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Burberrys Ltd.


18-22 Haymarket
London, SW1Y 4DQ

Telephone: (71) 839-2434
Fax: (71) 839-6691

Wholly Owned Subsidiary of Great Universal Stores plc
Founded: 1856
Sales: £230.8 million (US$374.1 billion) (1995 est.)
SICs: 2300 Apparel & Other Textile Products; 5651 Family Clothing Stores; 5961 Catalog & Mail-Order Houses

Company Perspectives:

Burberrys are recognized internationally as representing the epitome of true British style. With 55 stores worldwide, two Royal Warrants and six Queen's Awards for export, Burberrys has come a long way since its foundation in 1856.

Company History:

Burberrys Ltd. is a 140-year-old manufacturer and marketer of men's, women's, and children's apparel, as well as accessories, food and beverages, and fragrances. The Burberry name is virtually synonymous with the tan gabardine raincoat pioneered by the company more than 140 years ago. Writing for WWD (Women's Wear Daily) in 1989, Andrew Collier described the garment as "a mainstay in outerwear worldwide, [that] symbolizes all that is Britain: sturdy and unassuming, equally at home in fine hotels and muddy lanes."

In the mid-1990s, the company had 18 Burberrys stores in the United Kingdom, 20 in Europe, 23 in the United States, and 162 franchised locations in the Asia-Pacific region. Notwithstanding its varied lines, the company's trench coat--offered in about 100 different styles&mdashcounted for approximately 40 percent of its annual sales, or 8,000 raincoats each week. Ironically, however, private label menswear constituted the largest segment of its sales volume. An icon of classic clothing, Burberrys has utilized licensing and brand extensions to appeal to a younger generation of fashion-conscious customers. The brand's worldwide retail sales, including licensees and other retail distributors, total more than US$1 billion. The company is a subsidiary of Britain's Great Universal Stores plc, the very closely held £2.8 billion mail-order and retail apparel conglomerate.

Founder Thomas Burberry was born in 1835 and apprenticed in the drapery trade, establishing his own drapery business in Basingstoke, Hampshire, in 1856. A sportsman, Burberry was dissatisfied with the then-popular rubberized mackintosh raincoat, which was heavy, restricting, and stifling, and therefore unsuitable for extended outings. Inspired by country folk's loose "smocks," Burberry designed a tightly-woven fabric made from water-repellent linen or cotton yarn. While sturdy and tear-resistant, this "Burberry-proofed" cloth was lightweight and allowed air to circulate, making it considerably more comfortable than the heavy mackintosh. The tailor trademarked his cloth "Gabardine," a Shakespearean term that referred to shelter from inclement weather. Burberry developed five different weights of gabardine: "Airylight," "Double-Weave," "Karoo," "Wait-a-bit," and "Tropical." He even patented "Burberry-proofed" linings made from silk and wool.

Burberry was a shrewd marketer, employing trademarking and advertising to great benefit. Illustrated advertisements touting the clothing "designed by sportsmen for sportsmen" drew customers to Burberry's retail outlet, which was established in London's Haymarket section in 1891. Having used a variety of labels to distinguish its garments from imitations, the company registered the "Equestrian Knight" trademark in 1909, an insignia used continuously through the mid-1990s. Also employed in the corporate logo, this image represents several Burberrys ideals. The armor signifies the protection afforded by the outerwear, the "Chivalry of Knighthood" reflects the company's own standards of integrity, and the Latin adverb "prorsum" ("forward") referred to Burberrys' innovative fabrics and styles.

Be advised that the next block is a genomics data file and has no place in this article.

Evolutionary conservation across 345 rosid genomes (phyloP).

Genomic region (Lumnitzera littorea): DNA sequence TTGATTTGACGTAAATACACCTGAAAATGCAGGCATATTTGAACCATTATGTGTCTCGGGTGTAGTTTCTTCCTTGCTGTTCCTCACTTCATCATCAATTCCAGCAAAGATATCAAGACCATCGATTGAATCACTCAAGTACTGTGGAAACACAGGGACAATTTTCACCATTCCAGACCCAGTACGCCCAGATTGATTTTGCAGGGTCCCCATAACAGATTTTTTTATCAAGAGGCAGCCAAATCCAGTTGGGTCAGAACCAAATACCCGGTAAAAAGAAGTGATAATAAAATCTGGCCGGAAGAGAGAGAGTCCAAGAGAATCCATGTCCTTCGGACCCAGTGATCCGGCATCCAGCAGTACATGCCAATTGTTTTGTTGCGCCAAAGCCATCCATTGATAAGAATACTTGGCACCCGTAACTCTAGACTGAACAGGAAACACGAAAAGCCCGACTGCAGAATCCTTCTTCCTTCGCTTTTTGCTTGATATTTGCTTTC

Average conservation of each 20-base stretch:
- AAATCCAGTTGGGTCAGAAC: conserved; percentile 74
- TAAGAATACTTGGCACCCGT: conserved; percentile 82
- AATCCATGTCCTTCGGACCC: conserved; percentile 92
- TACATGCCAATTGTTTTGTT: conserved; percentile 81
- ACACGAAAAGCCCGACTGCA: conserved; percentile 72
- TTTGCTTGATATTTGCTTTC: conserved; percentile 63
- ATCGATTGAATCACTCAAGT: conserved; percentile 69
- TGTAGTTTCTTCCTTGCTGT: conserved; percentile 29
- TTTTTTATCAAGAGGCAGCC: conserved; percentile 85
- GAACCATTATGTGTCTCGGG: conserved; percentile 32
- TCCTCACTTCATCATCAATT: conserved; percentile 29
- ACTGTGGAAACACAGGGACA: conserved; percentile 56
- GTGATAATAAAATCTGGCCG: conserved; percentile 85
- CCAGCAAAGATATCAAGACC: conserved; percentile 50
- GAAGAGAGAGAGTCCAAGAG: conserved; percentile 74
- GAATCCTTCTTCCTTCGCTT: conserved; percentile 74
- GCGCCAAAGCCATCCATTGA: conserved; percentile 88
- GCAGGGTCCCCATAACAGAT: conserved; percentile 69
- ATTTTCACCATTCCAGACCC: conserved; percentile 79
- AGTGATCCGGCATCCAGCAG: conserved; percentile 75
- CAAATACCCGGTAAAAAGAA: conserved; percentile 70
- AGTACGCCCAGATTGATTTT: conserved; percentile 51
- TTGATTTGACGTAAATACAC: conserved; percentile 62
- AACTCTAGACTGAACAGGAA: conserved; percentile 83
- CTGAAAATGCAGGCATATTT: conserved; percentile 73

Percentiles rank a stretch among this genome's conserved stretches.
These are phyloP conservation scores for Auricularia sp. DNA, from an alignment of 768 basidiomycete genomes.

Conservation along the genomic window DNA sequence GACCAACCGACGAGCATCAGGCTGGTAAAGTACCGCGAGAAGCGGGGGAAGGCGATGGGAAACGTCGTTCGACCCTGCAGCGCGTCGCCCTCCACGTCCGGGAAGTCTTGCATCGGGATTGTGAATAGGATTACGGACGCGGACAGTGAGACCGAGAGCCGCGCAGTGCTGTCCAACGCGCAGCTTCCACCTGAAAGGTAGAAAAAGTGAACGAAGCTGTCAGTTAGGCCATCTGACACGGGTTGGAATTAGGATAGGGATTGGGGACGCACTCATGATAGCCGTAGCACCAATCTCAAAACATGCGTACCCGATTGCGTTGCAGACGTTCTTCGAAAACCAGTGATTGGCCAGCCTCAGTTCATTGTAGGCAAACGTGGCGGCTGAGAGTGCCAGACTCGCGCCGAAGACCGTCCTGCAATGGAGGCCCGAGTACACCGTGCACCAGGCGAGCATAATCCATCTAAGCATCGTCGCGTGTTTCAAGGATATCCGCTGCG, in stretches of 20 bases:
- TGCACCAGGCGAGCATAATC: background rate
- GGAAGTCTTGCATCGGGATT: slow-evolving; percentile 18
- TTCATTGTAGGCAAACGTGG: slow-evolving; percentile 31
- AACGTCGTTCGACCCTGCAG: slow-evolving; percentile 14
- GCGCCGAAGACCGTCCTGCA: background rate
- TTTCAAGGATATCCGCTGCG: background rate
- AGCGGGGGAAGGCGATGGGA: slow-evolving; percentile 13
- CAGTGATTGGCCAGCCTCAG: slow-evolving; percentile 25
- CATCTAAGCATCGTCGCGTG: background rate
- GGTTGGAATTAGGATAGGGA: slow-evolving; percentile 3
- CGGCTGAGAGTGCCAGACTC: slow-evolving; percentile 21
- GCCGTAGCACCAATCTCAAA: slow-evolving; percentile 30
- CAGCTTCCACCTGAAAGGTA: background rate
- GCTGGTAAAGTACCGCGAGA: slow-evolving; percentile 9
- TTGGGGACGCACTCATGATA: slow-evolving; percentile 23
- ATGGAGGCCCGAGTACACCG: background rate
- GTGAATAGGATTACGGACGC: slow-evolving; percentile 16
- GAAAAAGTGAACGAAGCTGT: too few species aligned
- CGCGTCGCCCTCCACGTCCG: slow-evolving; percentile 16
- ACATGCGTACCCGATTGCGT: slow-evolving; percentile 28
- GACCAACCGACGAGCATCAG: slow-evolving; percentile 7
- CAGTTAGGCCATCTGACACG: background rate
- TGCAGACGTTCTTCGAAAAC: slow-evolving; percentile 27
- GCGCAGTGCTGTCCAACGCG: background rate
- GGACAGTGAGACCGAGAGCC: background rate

Although the gabardine name was used under exclusive trademark by Burberrys until 1917, Britain's King Edward, one of the first members of the royal family to don the gabardine coat, has been credited with popularizing the Burberry name by requesting the garment by name. Burberry garments have enjoyed a loyal following among royalty and celebrities around the world ever since. The company's clientele has included Winston Churchill, Gary Cooper, Joan Crawford, Humphrey Bogart, George Bernard Shaw, Al Jolson, Peter Falk, Ronald Reagan, George Bush, Norman Schwarzkopf, and Paul Newman. The company also boasts warrants (endorsements of quality) from Her Majesty Queen Elizabeth II and H.R.H. The Prince of Wales. Considered a "rite of passage" by some commoners, a Burberry coat was a prerequisite to a first job interview.

By the turn of the century, Burberrys offered an extensive line of outerwear for both men and women. The company designed hats, jackets, pants and gaiters especially for hunting, fishing, golf, tennis, skiing, archery, and mountaineering. The garments' time- and weather-tested reputation for durability helped make them the gear of choice for adventurers of the late 19th and early 20th century. Balloonists and early aviators wore specially-made Burberry garments that let neither wind nor rain penetrate. Captain Roald Amundsen, Captain R. F. Scott, and Sir Ernest Shackleton wore Burberry clothing and took shelter in Burberry tents on their expeditions to the South Pole in the 1910s.

Burberrys established its first foreign outlet in Paris in 1910 and soon had retail establishments in the United States and South America. It exported its first shipment of raincoats to Japan in 1915. However, it was the First World War that brought widespread acclamation and fame to Burberry. First worn by high-ranking generals during the turn of the century Boer War in South Africa, the Burberry coat was soon adopted as standard issue for all British officers. With the addition of epaulets and other military trappings, the garments came to be known as "Trench Coats," so named for their ubiquity and durability through trench warfare. One Royal Flying Corps veteran wrote a testimonial noting that "During the War, I crashed in the (English) Channel when wearing a Burberry trench coat and had to discard it. It was returned to me a week later, having been in the sea for five days. I have worn it ever since and it is still going strong." The company estimated that 500,000 Burberrys were worn and perhaps more important, brought home, by veterans.